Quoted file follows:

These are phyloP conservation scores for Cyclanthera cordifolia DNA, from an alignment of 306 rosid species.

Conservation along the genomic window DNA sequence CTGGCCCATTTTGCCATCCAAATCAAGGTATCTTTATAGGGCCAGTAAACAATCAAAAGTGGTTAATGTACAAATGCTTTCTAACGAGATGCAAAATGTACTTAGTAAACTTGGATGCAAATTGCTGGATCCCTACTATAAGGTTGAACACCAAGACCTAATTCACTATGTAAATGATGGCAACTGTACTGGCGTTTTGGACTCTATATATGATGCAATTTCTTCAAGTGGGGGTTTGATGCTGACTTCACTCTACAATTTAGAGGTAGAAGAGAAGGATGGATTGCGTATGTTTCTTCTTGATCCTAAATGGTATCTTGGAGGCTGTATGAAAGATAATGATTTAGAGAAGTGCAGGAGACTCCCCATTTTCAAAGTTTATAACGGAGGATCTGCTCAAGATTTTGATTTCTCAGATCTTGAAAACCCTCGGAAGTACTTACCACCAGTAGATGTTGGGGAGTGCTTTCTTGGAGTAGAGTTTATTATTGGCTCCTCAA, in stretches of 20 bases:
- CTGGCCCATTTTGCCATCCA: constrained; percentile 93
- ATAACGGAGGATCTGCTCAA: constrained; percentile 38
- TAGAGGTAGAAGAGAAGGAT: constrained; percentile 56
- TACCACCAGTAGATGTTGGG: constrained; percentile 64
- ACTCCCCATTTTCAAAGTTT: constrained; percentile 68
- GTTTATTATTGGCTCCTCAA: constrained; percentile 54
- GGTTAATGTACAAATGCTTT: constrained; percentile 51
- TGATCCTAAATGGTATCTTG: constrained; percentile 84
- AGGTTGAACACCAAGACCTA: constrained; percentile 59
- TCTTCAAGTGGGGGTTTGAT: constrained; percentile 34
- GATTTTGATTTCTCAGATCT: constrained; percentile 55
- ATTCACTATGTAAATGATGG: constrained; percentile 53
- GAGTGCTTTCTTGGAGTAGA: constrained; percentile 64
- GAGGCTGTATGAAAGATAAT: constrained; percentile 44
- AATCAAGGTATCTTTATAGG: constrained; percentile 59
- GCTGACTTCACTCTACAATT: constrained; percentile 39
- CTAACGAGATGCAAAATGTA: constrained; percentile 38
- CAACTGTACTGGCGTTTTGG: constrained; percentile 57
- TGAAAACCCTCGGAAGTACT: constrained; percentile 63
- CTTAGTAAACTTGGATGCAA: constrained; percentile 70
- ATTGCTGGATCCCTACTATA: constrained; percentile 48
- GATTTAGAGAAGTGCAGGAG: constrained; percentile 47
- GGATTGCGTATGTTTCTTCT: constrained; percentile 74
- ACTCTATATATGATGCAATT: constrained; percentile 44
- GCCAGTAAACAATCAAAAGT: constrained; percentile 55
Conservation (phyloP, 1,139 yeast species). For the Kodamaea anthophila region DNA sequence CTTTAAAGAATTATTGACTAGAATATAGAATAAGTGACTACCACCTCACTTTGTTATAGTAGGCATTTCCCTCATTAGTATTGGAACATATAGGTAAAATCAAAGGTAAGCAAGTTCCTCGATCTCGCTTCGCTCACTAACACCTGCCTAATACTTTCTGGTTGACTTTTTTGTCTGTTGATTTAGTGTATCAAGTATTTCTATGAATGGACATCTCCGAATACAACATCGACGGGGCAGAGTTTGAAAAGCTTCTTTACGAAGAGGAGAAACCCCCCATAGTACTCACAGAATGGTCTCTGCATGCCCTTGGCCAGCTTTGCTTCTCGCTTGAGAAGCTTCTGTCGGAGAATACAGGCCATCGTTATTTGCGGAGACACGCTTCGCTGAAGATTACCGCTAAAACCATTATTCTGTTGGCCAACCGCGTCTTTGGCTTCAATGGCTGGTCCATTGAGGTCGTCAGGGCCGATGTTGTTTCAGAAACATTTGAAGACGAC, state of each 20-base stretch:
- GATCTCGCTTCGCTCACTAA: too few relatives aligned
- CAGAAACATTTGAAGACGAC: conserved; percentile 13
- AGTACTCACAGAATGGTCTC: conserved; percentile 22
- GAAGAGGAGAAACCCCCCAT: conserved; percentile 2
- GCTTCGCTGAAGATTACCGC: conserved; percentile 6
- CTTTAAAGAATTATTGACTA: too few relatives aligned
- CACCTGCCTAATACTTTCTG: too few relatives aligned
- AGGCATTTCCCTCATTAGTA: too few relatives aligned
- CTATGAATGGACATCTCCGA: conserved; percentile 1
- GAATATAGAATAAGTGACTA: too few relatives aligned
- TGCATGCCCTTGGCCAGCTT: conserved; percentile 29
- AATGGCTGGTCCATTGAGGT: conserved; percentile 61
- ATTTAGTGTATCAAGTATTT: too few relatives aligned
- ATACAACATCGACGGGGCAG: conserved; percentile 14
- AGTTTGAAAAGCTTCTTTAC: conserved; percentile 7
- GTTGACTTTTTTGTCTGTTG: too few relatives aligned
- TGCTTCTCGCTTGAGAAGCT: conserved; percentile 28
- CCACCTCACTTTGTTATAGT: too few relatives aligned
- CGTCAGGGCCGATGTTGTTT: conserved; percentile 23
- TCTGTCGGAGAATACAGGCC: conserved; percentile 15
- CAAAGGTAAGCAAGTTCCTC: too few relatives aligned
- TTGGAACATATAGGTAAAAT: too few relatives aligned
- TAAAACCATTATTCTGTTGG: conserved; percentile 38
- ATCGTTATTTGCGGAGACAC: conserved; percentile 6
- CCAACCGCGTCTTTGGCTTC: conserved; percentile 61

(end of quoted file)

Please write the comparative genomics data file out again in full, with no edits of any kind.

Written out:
These are phyloP conservation scores for Cyclanthera cordifolia DNA, from an alignment of 306 rosid species.

Conservation along the genomic window DNA sequence CTGGCCCATTTTGCCATCCAAATCAAGGTATCTTTATAGGGCCAGTAAACAATCAAAAGTGGTTAATGTACAAATGCTTTCTAACGAGATGCAAAATGTACTTAGTAAACTTGGATGCAAATTGCTGGATCCCTACTATAAGGTTGAACACCAAGACCTAATTCACTATGTAAATGATGGCAACTGTACTGGCGTTTTGGACTCTATATATGATGCAATTTCTTCAAGTGGGGGTTTGATGCTGACTTCACTCTACAATTTAGAGGTAGAAGAGAAGGATGGATTGCGTATGTTTCTTCTTGATCCTAAATGGTATCTTGGAGGCTGTATGAAAGATAATGATTTAGAGAAGTGCAGGAGACTCCCCATTTTCAAAGTTTATAACGGAGGATCTGCTCAAGATTTTGATTTCTCAGATCTTGAAAACCCTCGGAAGTACTTACCACCAGTAGATGTTGGGGAGTGCTTTCTTGGAGTAGAGTTTATTATTGGCTCCTCAA, in stretches of 20 bases:
- CTGGCCCATTTTGCCATCCA: constrained; percentile 93
- ATAACGGAGGATCTGCTCAA: constrained; percentile 38
- TAGAGGTAGAAGAGAAGGAT: constrained; percentile 56
- TACCACCAGTAGATGTTGGG: constrained; percentile 64
- ACTCCCCATTTTCAAAGTTT: constrained; percentile 68
- GTTTATTATTGGCTCCTCAA: constrained; percentile 54
- GGTTAATGTACAAATGCTTT: constrained; percentile 51
- TGATCCTAAATGGTATCTTG: constrained; percentile 84
- AGGTTGAACACCAAGACCTA: constrained; percentile 59
- TCTTCAAGTGGGGGTTTGAT: constrained; percentile 34
- GATTTTGATTTCTCAGATCT: constrained; percentile 55
- ATTCACTATGTAAATGATGG: constrained; percentile 53
- GAGTGCTTTCTTGGAGTAGA: constrained; percentile 64
- GAGGCTGTATGAAAGATAAT: constrained; percentile 44
- AATCAAGGTATCTTTATAGG: constrained; percentile 59
- GCTGACTTCACTCTACAATT: constrained; percentile 39
- CTAACGAGATGCAAAATGTA: constrained; percentile 38
- CAACTGTACTGGCGTTTTGG: constrained; percentile 57
- TGAAAACCCTCGGAAGTACT: constrained; percentile 63
- CTTAGTAAACTTGGATGCAA: constrained; percentile 70
- ATTGCTGGATCCCTACTATA: constrained; percentile 48
- GATTTAGAGAAGTGCAGGAG: constrained; percentile 47
- GGATTGCGTATGTTTCTTCT: constrained; percentile 74
- ACTCTATATATGATGCAATT: constrained; percentile 44
- GCCAGTAAACAATCAAAAGT: constrained; percentile 55
Conservation (phyloP, 1,139 yeast species). For the Kodamaea anthophila region DNA sequence CTTTAAAGAATTATTGACTAGAATATAGAATAAGTGACTACCACCTCACTTTGTTATAGTAGGCATTTCCCTCATTAGTATTGGAACATATAGGTAAAATCAAAGGTAAGCAAGTTCCTCGATCTCGCTTCGCTCACTAACACCTGCCTAATACTTTCTGGTTGACTTTTTTGTCTGTTGATTTAGTGTATCAAGTATTTCTATGAATGGACATCTCCGAATACAACATCGACGGGGCAGAGTTTGAAAAGCTTCTTTACGAAGAGGAGAAACCCCCCATAGTACTCACAGAATGGTCTCTGCATGCCCTTGGCCAGCTTTGCTTCTCGCTTGAGAAGCTTCTGTCGGAGAATACAGGCCATCGTTATTTGCGGAGACACGCTTCGCTGAAGATTACCGCTAAAACCATTATTCTGTTGGCCAACCGCGTCTTTGGCTTCAATGGCTGGTCCATTGAGGTCGTCAGGGCCGATGTTGTTTCAGAAACATTTGAAGACGAC, state of each 20-base stretch:
- GATCTCGCTTCGCTCACTAA: too few relatives aligned
- CAGAAACATTTGAAGACGAC: conserved; percentile 13
- AGTACTCACAGAATGGTCTC: conserved; percentile 22
- GAAGAGGAGAAACCCCCCAT: conserved; percentile 2
- GCTTCGCTGAAGATTACCGC: conserved; percentile 6
- CTTTAAAGAATTATTGACTA: too few relatives aligned
- CACCTGCCTAATACTTTCTG: too few relatives aligned
- AGGCATTTCCCTCATTAGTA: too few relatives aligned
- CTATGAATGGACATCTCCGA: conserved; percentile 1
- GAATATAGAATAAGTGACTA: too few relatives aligned
- TGCATGCCCTTGGCCAGCTT: conserved; percentile 29
- AATGGCTGGTCCATTGAGGT: conserved; percentile 61
- ATTTAGTGTATCAAGTATTT: too few relatives aligned
- ATACAACATCGACGGGGCAG: conserved; percentile 14
- AGTTTGAAAAGCTTCTTTAC: conserved; percentile 7
- GTTGACTTTTTTGTCTGTTG: too few relatives aligned
- TGCTTCTCGCTTGAGAAGCT: conserved; percentile 28
- CCACCTCACTTTGTTATAGT: too few relatives aligned
- CGTCAGGGCCGATGTTGTTT: conserved; percentile 23
- TCTGTCGGAGAATACAGGCC: conserved; percentile 15
- CAAAGGTAAGCAAGTTCCTC: too few relatives aligned
- TTGGAACATATAGGTAAAAT: too few relatives aligned
- TAAAACCATTATTCTGTTGG: conserved; percentile 38
- ATCGTTATTTGCGGAGACAC: conserved; percentile 6
- CCAACCGCGTCTTTGGCTTC: conserved; percentile 61